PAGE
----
Adrian II is generally considered to have been a very weak pope, throwing away many of the political gains achieved by his predecessors. The most important thing which occurred during his papacy was the Fourth Council of Constantinople which decided that in matters of religious authority Constantinople came second to Rome.

John VIII, Papa IOANNES Octavus
14 December 872 – 16 December 882
Born in Rome
Pope John VIII's reign was characterized by political intrigue and many believe that he was murdered by conspirators involved in a plot of local politics.

Marinus I, Papa MARINUS
16 December 882 – 15 May 884
Born in Gallese, Rome
Marinus I was a long time servant of the papal throne and had been employed by his three predecessors as an envoy to Constantinople in order to ease relations which had been strained over the controversy surrounding Photius, patriarch of Constantinople. His diplomatic skills were carried over when he himself was elected pope and Marinus endeavored to avoid causing offense.

One controversy about his papacy was the fact that, when elected bishop of Rome, he was already bishop of another diocese. This was in violation of the rules set down by the First Nicea Council.

St. Adrian III, Papa HADRIANUS Tertius
17 May 884 – c. September 885
Born in Rome
Not much is known about Pope Adrian III except that his pontificate was apparently characterized by violence and that he himself may have been murdered. Curiously, he was apparently a strong supporter of Pope John VIII, one of the few other popes to have been assassinated as well.

Stephen V (Stephen VI), Papa STEPHANUS Quintus (Sextus)
885 – 14 September 891
Sometimes called Stephen VI
Born in Rome
Church and state were further intertwined during the reign of Stephen V, the first pope to ever anoint an emperor: Louis the Pious. In the past imperial approval had been necessary for church leaders to exercise their power, but this act represented an important shift. Louis and Stephen appear to have started on a close working relationship, but Stephen died shortly after crowning Louis so not much came of it.

Formosus, Papa FORMOSUS
19 September 891 – 4 April 896
Born in Ostia
Posthumously ritually executed following the Cadaver Synod
Pope Formosus (whose name means "good looking") was unusually controversial although many of the problems occurred after his death. Six months after he died his successor Stephen VI had his body dug up and put on trial. Found guilty, it was stripped of the papal vestments and the fingers used by Formosus to bless others were removed. The body was dragged through the streets and dumped in the Tiber River. Pope Sergius III later confirmed the decisions reached by this "Cadaver Synod" but Pope John XI reinstated Formosus about 40 years after his posthumous deposition.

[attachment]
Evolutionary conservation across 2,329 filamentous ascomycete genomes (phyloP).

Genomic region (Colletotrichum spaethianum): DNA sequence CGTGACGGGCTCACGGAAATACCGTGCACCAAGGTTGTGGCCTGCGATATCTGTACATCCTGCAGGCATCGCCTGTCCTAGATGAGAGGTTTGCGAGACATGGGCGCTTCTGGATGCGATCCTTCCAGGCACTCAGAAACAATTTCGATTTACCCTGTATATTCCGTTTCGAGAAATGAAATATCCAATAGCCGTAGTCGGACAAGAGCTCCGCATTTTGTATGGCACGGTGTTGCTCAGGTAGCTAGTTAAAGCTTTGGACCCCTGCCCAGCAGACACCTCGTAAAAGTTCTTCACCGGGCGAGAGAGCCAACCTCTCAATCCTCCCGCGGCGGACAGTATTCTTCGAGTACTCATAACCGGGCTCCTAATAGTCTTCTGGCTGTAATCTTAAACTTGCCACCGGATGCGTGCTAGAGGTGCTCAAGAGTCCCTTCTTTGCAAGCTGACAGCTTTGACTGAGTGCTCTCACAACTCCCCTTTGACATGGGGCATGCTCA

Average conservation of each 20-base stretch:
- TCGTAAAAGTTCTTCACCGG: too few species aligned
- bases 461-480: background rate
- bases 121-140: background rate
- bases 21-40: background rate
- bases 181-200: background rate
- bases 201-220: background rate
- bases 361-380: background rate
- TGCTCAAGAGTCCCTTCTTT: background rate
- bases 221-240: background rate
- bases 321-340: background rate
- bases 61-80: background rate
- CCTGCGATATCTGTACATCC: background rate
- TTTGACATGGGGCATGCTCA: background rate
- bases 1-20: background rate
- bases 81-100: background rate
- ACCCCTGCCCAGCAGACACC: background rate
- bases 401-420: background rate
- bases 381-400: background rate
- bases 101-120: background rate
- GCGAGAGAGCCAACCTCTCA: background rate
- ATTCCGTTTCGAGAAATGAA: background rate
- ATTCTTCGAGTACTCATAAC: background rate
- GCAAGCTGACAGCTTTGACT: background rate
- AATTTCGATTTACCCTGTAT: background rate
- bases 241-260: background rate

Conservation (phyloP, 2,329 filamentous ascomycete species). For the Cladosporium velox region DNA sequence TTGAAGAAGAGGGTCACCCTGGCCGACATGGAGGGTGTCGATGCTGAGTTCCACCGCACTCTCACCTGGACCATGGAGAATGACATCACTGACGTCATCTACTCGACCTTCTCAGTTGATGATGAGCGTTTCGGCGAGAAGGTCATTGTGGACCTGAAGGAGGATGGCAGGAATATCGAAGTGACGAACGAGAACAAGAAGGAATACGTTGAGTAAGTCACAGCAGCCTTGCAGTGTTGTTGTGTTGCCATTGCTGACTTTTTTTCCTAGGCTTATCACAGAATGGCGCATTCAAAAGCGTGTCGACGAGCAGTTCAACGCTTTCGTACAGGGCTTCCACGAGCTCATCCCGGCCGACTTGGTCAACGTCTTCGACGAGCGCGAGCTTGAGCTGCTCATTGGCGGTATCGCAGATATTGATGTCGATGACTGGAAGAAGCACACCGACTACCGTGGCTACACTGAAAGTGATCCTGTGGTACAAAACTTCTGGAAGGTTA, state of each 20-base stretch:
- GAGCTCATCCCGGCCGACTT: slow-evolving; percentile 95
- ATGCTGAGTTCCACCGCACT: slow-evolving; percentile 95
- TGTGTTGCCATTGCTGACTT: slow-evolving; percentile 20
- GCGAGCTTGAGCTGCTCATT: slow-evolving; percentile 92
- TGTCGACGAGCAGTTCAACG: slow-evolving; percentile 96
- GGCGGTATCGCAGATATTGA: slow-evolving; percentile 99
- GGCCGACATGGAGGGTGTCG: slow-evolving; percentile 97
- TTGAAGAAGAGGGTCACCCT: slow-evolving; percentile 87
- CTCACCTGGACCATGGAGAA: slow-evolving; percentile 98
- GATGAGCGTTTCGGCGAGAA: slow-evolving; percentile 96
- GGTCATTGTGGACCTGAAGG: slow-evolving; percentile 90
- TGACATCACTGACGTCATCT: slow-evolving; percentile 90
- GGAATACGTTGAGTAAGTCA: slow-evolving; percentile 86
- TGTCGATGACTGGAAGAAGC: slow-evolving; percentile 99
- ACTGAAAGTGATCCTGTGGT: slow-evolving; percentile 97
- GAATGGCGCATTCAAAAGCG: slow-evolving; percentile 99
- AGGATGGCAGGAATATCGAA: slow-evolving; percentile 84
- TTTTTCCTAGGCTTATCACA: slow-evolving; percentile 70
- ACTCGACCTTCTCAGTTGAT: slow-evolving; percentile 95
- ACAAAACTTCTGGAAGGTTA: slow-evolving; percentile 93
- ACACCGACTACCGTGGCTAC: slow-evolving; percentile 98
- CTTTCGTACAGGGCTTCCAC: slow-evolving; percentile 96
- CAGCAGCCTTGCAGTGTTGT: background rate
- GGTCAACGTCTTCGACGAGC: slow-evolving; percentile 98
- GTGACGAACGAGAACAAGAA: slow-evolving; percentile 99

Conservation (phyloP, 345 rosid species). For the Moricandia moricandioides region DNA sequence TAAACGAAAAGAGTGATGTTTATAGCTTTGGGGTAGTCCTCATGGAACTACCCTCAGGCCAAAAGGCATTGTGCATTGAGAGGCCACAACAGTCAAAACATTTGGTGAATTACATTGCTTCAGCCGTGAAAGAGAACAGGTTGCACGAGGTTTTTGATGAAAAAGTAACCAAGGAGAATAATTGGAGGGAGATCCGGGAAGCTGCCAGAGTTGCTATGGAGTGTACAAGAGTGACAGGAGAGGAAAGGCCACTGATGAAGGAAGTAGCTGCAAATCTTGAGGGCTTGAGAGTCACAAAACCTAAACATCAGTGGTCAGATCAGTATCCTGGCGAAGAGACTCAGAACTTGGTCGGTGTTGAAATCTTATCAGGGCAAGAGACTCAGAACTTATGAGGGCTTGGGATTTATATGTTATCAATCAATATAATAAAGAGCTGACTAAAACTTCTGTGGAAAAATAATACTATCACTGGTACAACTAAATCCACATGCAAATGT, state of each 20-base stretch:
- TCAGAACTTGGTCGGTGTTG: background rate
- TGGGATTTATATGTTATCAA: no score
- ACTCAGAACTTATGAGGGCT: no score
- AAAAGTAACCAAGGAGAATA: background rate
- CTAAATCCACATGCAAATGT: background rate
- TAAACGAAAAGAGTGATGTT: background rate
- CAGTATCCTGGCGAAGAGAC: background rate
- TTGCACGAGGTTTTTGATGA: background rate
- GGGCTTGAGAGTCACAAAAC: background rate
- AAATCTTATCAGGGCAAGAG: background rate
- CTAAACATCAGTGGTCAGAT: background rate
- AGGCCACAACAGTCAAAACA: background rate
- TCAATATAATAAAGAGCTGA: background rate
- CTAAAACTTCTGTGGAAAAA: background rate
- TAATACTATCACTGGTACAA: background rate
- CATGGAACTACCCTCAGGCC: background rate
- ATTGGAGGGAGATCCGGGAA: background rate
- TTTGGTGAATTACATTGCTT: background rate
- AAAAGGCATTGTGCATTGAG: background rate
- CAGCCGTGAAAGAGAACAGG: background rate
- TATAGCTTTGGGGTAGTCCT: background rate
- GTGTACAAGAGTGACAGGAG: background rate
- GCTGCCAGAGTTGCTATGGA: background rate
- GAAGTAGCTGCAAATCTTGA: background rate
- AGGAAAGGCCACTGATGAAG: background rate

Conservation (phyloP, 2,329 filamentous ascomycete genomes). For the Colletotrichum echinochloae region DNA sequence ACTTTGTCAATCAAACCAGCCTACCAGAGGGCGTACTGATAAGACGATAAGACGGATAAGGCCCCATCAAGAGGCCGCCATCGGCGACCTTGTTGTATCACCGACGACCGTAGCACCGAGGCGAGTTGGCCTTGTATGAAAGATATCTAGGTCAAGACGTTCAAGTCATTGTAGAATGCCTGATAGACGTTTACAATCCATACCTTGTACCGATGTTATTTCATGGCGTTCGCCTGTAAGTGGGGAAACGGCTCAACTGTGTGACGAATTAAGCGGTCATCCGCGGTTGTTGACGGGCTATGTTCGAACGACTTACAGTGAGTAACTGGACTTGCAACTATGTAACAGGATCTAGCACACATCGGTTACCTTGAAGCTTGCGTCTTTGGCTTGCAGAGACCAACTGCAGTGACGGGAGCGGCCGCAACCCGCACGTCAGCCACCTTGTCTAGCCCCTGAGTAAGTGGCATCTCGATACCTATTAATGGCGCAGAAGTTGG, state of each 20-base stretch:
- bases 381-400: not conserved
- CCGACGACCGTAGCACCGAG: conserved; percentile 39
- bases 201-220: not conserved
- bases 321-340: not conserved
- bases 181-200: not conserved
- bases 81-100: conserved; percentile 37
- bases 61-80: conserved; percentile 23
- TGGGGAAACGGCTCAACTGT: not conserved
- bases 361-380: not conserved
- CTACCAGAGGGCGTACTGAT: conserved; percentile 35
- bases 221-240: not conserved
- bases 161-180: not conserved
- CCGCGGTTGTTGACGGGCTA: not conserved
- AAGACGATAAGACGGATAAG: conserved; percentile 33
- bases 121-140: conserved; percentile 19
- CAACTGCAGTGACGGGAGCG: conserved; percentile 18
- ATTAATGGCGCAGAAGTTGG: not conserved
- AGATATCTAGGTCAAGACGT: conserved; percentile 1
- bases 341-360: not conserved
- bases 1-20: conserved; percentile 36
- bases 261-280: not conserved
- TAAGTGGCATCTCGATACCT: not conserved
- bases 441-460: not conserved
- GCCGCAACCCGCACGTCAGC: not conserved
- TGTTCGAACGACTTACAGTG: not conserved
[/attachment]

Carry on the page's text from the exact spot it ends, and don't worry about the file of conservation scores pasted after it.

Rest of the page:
Boniface VI, Papa BONIFACIUS Sextus
4 April 896 – 19 April 896
Born in Rome
A rather shady individual, Pope Boniface VI was defrocked twice by Pope John VIII (himself rather unsavory) for immorality, the first and only pope to have gone through that. He was elected quickly after Formosus died and he himself died almost as quickly. A synod in 898 deplored his election and ordered that nothing like that ever happen again.

Stephen VI (Stephen VII), Papa STEPHANUS Sextus (Septimus)
22 May 896 – August 897
Sometimes called Stephen VII
Stephen was elected unanimously but emperor Charles had not been consulted. As a result Stephen faced the very real possibility of being deposed. Fortunately for him, Charlemagne's empire was falling apart and Charles was in no position to do anything about Stephen. Once Charles died Stephen tried to rely on the support of various weak princes to protect Rome. But they proved too unreliable so Stephen turned to Constantinople for help, especially once the Saracen raids increased.

When it came to internal church matters, Stephen made the fatal mistake of forbidding the Slavs to use a Slavonic liturgy during their services. This infuriated them and as a result they were driven towards the Eastern Church and Eastern Orthodox Christianity rather than Western Roman Catholicism.

Romanus, Papa ROMANUS
August 897 – November 897
Born in Gallese, Rome
Almost nothing is known about Pope Romanus. Unlike Pope Stephen VII, he was a supporter of Pope Formosus but Romanus doesn't seem to have done much of anything in defense of him.

Theodore II, Papa THEODORUS Secundus
December 897
Born in Rome
The exact length of the reign of Pope Theodore II is uncertain but we do know that he didn't last out the month of November of 897. Although he wasn't in office long he did manage to convene a synod to condemn the Cadaver Synod held earlier in the year. At that time the corpse of Pope Formosus had been dug up and put on trial but Theodore had Formosus rehabilitated. The body was dug up yet again from the private grave it was in, clothed in papal vestments and reburied again in its original grave located in St. Peter's.

John IX, O.S.B., Papa IOANNES Nonus
January 898 – January 900
Born in Tivoli, Italy
Member of the Order of Saint Benedict
The papacy of John IX was taken up largely by the conflicts over the late Pope Formosus. John IX was a supporter of Formosus and worked hard to rehabilitate his reputation and revalidate his acts. He nullified the Cadaver Synod of 897, a serious point of contention.

Benedict IV, Papa BENEDICTUS Quartus
900 – 903
Born in Rome
Not much is known about the reign of Pope Benedict IV. Rome continued to be divided by conflicts over the late Pope Formosus and few records remain of this time period. Benedict appears to have been a supporter of Formosus but not much more than that is known. Some reports suggest that he was murdered, but this isn't clear.